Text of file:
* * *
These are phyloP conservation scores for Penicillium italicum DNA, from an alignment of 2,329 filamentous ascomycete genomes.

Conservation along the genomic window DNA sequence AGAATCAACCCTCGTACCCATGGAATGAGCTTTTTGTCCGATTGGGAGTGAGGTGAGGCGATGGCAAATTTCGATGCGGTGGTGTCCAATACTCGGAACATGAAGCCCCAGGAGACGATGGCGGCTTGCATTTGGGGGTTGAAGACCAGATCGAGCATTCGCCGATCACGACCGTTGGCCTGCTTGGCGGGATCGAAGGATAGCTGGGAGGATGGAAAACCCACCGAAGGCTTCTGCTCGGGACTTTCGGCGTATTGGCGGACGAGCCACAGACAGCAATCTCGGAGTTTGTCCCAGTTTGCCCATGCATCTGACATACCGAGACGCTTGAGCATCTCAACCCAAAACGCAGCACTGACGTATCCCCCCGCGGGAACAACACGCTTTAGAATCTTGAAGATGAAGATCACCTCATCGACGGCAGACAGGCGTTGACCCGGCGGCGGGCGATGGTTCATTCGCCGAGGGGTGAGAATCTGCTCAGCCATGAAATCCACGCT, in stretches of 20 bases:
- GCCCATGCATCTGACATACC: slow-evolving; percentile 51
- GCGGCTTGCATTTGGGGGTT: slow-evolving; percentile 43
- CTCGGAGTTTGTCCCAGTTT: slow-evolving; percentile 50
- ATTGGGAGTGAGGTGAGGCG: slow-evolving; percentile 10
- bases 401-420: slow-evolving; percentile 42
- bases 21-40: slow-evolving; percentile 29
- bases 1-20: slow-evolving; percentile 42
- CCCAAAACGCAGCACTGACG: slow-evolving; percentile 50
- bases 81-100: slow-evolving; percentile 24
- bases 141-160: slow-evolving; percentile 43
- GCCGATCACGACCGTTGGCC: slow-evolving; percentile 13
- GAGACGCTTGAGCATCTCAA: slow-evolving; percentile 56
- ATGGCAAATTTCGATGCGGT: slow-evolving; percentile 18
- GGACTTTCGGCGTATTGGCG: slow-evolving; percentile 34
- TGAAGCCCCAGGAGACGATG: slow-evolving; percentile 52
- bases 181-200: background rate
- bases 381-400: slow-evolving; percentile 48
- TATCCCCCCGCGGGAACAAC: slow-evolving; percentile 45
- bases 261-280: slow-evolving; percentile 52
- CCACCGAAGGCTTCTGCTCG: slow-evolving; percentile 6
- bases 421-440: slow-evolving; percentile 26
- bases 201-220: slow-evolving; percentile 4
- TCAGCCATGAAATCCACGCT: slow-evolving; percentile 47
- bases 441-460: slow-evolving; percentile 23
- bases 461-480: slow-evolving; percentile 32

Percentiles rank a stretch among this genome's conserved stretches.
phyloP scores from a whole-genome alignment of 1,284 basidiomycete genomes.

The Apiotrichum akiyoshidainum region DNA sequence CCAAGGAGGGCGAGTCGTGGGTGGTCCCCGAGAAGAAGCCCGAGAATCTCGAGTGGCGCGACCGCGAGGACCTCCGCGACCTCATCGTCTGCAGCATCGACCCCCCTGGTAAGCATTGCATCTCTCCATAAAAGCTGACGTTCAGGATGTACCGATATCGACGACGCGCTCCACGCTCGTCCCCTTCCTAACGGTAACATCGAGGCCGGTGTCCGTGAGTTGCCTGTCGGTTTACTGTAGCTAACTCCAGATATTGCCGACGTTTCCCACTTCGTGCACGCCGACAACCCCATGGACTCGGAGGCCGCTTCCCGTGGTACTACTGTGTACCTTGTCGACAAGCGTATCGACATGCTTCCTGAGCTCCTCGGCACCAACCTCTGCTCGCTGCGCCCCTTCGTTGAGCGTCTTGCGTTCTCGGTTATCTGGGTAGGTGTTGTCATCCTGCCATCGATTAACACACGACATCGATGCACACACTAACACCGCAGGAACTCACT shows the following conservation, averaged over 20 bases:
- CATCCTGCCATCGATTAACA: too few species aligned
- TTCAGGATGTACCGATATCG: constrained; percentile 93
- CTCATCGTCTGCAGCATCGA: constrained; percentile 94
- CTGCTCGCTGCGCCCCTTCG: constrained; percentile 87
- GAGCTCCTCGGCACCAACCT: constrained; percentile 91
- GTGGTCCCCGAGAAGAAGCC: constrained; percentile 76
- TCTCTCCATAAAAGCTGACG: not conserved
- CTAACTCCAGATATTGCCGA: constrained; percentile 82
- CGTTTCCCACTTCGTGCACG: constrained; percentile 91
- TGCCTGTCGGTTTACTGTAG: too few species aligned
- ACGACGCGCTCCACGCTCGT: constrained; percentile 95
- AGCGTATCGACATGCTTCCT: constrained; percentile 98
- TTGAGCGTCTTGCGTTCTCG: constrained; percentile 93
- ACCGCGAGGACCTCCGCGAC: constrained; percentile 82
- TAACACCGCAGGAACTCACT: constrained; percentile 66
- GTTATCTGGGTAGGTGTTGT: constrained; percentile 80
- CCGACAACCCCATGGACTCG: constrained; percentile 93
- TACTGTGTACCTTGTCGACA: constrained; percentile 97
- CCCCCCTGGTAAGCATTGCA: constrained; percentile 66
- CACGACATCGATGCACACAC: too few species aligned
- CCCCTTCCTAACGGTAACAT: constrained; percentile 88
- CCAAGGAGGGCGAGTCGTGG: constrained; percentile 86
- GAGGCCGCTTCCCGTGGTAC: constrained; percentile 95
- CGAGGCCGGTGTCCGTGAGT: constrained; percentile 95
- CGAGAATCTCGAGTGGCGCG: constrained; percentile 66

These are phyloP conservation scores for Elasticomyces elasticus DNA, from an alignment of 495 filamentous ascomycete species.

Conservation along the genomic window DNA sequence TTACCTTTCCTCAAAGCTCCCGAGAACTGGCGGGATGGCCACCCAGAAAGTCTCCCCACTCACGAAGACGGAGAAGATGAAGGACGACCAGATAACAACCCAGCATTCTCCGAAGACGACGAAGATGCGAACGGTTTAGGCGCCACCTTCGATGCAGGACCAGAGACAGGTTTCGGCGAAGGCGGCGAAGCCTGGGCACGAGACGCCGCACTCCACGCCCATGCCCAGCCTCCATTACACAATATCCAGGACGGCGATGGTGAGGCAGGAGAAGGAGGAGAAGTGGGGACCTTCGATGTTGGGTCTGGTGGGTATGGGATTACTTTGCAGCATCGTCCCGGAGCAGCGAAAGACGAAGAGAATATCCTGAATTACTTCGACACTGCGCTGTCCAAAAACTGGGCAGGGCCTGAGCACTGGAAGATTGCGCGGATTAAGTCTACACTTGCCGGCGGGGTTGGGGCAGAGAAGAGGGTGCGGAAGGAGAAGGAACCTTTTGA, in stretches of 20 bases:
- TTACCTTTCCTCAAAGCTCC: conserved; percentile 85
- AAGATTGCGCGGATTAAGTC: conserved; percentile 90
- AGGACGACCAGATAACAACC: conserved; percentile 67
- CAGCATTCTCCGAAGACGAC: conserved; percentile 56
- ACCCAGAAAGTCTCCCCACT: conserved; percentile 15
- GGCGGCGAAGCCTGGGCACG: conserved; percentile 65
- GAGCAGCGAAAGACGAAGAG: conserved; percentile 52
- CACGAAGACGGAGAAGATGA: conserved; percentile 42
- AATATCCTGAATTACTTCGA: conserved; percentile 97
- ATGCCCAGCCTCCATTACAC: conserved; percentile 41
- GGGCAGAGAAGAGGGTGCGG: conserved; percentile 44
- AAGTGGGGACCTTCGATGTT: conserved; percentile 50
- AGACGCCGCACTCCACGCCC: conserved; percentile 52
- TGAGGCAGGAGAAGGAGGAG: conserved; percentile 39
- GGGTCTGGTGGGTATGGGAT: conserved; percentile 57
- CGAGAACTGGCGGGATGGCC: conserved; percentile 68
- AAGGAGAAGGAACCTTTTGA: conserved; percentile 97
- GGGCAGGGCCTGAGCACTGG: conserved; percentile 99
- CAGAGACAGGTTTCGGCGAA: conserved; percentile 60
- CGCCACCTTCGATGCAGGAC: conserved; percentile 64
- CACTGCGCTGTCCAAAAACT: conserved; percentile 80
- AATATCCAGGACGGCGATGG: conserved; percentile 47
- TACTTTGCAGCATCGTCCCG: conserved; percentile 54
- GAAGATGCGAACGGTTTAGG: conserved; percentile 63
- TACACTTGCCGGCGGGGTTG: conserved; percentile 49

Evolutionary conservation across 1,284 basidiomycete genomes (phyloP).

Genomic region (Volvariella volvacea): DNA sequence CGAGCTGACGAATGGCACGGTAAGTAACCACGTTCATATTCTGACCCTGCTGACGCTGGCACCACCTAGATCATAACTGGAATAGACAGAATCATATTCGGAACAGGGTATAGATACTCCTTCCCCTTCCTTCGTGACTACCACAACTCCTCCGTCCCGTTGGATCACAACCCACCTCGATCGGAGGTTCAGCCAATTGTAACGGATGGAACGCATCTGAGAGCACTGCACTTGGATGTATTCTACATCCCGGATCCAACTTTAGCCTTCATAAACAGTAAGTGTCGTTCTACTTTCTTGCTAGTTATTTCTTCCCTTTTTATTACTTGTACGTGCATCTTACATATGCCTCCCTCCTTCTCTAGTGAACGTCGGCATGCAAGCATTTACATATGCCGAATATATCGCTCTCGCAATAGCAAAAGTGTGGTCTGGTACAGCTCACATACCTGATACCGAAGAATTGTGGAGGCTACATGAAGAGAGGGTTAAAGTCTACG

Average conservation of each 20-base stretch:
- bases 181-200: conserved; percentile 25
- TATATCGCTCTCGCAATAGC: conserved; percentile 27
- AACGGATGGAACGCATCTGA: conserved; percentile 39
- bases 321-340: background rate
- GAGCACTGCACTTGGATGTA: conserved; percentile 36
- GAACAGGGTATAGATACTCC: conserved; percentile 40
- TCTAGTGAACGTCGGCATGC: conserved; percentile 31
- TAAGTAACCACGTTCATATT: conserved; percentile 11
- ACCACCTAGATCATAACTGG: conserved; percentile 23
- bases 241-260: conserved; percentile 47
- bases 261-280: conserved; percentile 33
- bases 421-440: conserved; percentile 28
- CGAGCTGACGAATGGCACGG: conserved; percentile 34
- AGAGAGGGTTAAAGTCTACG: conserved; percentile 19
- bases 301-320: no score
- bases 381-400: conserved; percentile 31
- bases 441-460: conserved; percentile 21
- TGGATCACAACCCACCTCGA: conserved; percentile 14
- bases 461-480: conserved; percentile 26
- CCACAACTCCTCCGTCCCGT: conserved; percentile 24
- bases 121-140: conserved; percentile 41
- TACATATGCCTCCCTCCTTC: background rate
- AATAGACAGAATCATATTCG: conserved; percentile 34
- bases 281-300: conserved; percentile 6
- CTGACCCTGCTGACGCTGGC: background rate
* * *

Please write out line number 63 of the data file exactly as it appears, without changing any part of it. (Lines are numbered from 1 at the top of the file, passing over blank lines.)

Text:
- GGCGGCGAAGCCTGGGCACG: conserved; percentile 65